Despite having a slew of recall issues in 2014, General Motors (NYSE:GM) has seen its sales hold relatively steady. And while overall sales may be doing OK for the automaker, there's one brand in particular that isn't: Cadillac.
Sales for Cadillac have declined 4.7% in 2014, after falling 17.8% in the month of August. This pales in comparison to how well other luxury automakers are doing, in particular, Ford's Lincoln, which has seen sales jump 13.4% this year.
An ugly year for Cadillac
Cadillac came flying high into 2014, practically outpacing all other luxury automakers from the year prior after posting a 22% sales gain in 2013.
Two of Cadillac's three top-selling models last year, the ATS and XTS, have seen sales plummet, down 20.3% and 22.5% this year, respectively.
The CTS -- which won Motor Trend's Car of the Year award for 2014 -- has seen sales fall 6.2% on the year. Escalade sales are now the only bright spot, up 21% so far. On the flip side, though, the model represents the lowest amount of units sold this year for Cadillac.
The SRX was Cadillac's only bright spot. Through June, sales were up 20.3%. Sales disappointed in July, but plunged 37% in August and brought the year-to-date sales gain down to just 5.2%.
What's happening, and how can it be fixed?
Perhaps the most startling part of this situation is that the sales decline doesn't have a singular explanation. After all, luxury auto sales are doing well, overall auto sales are doing well, and the labor market is the strongest it's been in years.
General Motors has been somewhat quiet in this regard. My thesis includes a number of different reasons for the decline:
- Intense competition in the entry-level luxury segment (hurting the ATS)
- Emerging pressure in the SUV/crossover segment from BMW and especially Lincoln (hurting the SRX)
- Too-high pricing for what consumers feel is fair (hurting the CTS and XTS)
Add in the fact that General Motors doesn't exactly have the greatest reputation at the moment due to the recalls, and it's not entirely surprising that its luxury lineup is taking a hit. But that doesn't meant it can't be fixed.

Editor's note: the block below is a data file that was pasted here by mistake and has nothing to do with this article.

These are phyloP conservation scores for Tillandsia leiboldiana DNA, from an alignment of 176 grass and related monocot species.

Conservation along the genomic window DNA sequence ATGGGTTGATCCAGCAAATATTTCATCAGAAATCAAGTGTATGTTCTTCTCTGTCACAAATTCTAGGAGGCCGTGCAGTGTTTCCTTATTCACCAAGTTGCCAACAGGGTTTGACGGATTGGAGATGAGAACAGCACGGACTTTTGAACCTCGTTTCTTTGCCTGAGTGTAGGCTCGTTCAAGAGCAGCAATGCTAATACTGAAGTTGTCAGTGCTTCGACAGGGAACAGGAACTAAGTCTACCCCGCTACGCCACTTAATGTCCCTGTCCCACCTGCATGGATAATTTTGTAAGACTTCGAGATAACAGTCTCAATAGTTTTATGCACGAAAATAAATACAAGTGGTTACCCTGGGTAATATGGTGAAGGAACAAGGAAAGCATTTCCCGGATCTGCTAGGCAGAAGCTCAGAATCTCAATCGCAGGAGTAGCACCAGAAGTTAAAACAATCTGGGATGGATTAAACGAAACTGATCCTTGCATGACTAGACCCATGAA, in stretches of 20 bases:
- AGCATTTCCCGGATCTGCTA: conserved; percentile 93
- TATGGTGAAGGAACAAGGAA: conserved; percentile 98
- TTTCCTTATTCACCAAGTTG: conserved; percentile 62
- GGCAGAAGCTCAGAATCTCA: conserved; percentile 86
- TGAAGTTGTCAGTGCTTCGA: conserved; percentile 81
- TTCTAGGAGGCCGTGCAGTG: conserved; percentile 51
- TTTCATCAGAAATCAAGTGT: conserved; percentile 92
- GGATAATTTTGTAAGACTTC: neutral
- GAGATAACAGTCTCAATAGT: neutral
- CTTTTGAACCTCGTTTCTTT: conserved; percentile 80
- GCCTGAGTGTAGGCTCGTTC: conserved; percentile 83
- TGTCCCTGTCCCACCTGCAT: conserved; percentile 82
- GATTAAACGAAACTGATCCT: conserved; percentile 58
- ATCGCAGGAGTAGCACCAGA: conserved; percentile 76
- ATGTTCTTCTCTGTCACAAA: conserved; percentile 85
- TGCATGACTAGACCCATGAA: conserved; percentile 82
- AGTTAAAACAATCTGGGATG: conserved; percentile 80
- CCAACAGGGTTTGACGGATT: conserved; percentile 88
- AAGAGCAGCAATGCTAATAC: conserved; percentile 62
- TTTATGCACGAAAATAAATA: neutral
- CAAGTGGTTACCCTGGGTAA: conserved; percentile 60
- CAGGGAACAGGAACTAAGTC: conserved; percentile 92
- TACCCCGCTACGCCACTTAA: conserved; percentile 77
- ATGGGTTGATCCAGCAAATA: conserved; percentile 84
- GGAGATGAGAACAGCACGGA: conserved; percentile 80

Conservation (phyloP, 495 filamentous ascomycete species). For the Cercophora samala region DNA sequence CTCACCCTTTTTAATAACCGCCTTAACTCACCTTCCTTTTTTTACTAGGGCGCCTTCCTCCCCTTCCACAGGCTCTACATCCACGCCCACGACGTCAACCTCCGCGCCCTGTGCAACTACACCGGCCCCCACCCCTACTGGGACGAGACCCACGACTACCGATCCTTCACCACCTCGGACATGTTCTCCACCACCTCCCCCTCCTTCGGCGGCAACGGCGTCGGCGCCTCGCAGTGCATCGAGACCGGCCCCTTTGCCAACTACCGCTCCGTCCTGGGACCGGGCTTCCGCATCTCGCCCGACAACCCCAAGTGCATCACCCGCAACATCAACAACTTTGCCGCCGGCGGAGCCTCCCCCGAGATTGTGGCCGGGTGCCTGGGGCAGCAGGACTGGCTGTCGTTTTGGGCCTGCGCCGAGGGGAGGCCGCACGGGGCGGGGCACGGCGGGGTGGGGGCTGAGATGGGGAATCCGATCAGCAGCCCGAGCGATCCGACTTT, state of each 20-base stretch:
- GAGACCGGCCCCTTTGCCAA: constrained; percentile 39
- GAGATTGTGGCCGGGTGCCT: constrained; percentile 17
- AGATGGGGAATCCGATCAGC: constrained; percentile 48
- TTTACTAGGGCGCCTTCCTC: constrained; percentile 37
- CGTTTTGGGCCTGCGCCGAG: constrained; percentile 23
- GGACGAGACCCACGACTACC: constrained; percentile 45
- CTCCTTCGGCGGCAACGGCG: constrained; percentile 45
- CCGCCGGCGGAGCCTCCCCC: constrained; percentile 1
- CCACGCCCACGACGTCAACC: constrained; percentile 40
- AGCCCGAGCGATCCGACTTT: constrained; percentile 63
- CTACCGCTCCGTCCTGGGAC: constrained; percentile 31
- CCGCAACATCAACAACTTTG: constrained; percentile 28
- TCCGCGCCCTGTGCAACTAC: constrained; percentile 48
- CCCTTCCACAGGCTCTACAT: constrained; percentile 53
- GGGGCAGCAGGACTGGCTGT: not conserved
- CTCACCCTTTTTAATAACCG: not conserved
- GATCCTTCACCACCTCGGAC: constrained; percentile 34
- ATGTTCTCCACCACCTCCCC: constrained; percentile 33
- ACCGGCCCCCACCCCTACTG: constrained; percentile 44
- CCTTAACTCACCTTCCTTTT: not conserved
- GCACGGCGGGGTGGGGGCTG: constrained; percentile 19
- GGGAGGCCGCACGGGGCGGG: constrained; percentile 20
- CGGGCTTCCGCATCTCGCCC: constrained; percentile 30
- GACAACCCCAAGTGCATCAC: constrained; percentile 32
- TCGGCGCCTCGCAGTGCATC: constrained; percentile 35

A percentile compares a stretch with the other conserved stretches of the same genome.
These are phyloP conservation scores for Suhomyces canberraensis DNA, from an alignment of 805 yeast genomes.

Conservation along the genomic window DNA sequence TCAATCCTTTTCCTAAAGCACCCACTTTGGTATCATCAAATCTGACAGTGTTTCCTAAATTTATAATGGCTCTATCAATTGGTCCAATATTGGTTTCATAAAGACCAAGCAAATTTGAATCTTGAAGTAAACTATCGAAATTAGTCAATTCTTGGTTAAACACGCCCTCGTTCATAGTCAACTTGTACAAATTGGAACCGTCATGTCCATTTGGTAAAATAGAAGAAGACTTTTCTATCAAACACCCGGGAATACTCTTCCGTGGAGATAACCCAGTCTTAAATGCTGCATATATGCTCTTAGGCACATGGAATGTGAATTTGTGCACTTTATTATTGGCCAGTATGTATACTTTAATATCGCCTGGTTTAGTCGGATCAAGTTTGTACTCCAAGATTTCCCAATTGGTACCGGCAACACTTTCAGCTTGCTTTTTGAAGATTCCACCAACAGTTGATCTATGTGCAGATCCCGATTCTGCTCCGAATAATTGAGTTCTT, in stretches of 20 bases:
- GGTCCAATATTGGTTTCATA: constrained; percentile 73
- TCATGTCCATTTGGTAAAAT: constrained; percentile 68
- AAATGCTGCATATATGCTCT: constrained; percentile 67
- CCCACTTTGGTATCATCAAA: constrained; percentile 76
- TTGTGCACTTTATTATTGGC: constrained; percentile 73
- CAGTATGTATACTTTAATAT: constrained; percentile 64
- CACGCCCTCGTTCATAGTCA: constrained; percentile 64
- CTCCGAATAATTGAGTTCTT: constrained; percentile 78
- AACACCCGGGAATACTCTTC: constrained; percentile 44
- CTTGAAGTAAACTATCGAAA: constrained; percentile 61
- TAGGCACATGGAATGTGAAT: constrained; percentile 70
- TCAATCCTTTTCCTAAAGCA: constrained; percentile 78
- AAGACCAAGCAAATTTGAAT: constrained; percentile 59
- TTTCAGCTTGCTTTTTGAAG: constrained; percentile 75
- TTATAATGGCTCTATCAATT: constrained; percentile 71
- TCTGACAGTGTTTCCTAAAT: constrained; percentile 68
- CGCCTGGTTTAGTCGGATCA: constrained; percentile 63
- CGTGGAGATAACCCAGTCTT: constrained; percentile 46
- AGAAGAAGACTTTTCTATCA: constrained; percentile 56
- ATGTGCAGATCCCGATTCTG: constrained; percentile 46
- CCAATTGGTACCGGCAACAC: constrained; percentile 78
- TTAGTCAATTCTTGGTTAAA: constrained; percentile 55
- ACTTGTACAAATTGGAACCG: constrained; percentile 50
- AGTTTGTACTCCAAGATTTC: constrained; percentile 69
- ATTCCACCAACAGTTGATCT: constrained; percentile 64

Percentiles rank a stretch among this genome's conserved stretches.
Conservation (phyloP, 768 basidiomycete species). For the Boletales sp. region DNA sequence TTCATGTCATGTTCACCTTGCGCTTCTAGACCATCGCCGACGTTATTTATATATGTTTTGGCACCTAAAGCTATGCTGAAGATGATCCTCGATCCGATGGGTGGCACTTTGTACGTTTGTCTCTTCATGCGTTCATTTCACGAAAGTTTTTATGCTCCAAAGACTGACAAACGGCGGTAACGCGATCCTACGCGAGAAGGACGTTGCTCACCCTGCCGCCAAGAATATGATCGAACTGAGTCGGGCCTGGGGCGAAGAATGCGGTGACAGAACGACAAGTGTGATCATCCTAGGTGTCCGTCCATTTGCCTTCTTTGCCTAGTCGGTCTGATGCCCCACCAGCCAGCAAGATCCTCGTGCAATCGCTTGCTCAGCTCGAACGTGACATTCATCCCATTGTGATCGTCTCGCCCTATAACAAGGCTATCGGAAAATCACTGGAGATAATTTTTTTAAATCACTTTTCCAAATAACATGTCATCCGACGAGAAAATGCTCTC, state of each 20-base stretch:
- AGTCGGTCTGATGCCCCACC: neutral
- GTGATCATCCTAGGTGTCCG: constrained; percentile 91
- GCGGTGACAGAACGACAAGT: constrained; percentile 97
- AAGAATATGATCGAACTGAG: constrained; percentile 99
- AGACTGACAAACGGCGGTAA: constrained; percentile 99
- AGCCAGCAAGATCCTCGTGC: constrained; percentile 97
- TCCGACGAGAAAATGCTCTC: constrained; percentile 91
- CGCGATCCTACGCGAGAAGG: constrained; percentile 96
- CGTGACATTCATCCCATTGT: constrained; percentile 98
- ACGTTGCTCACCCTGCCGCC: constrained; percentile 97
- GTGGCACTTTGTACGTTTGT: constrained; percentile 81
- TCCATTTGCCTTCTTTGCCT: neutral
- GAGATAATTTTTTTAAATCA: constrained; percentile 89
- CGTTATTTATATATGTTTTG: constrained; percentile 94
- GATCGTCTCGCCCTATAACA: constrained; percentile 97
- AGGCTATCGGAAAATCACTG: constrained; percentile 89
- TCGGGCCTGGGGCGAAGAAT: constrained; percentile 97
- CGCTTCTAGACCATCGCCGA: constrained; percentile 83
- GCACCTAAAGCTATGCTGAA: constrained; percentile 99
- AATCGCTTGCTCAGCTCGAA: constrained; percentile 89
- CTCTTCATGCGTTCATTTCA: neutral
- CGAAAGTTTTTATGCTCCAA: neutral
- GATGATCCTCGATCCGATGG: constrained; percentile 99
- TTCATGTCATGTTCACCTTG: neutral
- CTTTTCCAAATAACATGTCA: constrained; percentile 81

Johan de Nysschen, who formally ran Nissan's Infiniti brand, is now at the helm of Cadillac after being hired last month.
In order to lower inventories -- which currently stand at "well over 100 days," as opposed to de Nysschen's more preferred "about 30 days' supply" -- he is suspending production. The company halted production in its Lansing, Michigan, plant, which mainly produces ATS and CTS sedans, for three weeks.
Lower production will ease the glut of supply and make inventories smaller. This will help the company to better meet the current demand from consumers.
Back in March, I questioned whether Cadillac would be able to get away with some of its price hikes, mainly for its CTS and Escalade models; de Nysschen doesn't seem to think so regarding the ATS and CTS, telling the Journal that pricing for both cars is problematic.
But instead of lowering prices, the automaker prefers to make features and add-ons for the vehicle less expensive for consumers, so as not to damage resale values.
In terms of expanding the portfolio, de Nysschen tells the Journal he wants to see a more compact crossover vehicle -- probably along similar lines as Lincoln's newly introduced MKC. GM is also reportedly revamping the SRX. If GM completes both of these tasks, and the SUV/crossover segment remains hot, then this could help lead to a resurgent Cadillac brand in the future.
But that's not all. Cadillac plans to introduce an upper-end sedan: the CT6. According to the Associated Press, de Nysschen says, "the objective for this upcoming model is to lift the Cadillac range by entering the elite class of top-level luxury cars." The model is expected to price above its current sedans and launch sometime in late 2015.
Cutting production and lowering the dealership count are short- and intermediate-term fixes for the company. Long-term prosperity will come from Cadillac's ability to win over customers with both new and old models. De Nysschen seems to be pulling all the right levers for that to happen, but only time will tell if his plan will succeed.
Bret Kenwell owns shares of Ford. The Motley Fool recommends BMW, Ford, General Motors, and Tesla Motors. The Motley Fool owns shares of Ford and Tesla Motors. Try any of our Foolish newsletter services free for 30 days. We Fools may not all hold the same opinions, but we all believe that considering a diverse range of insights makes us better investors. The Motley Fool has a disclosure policy.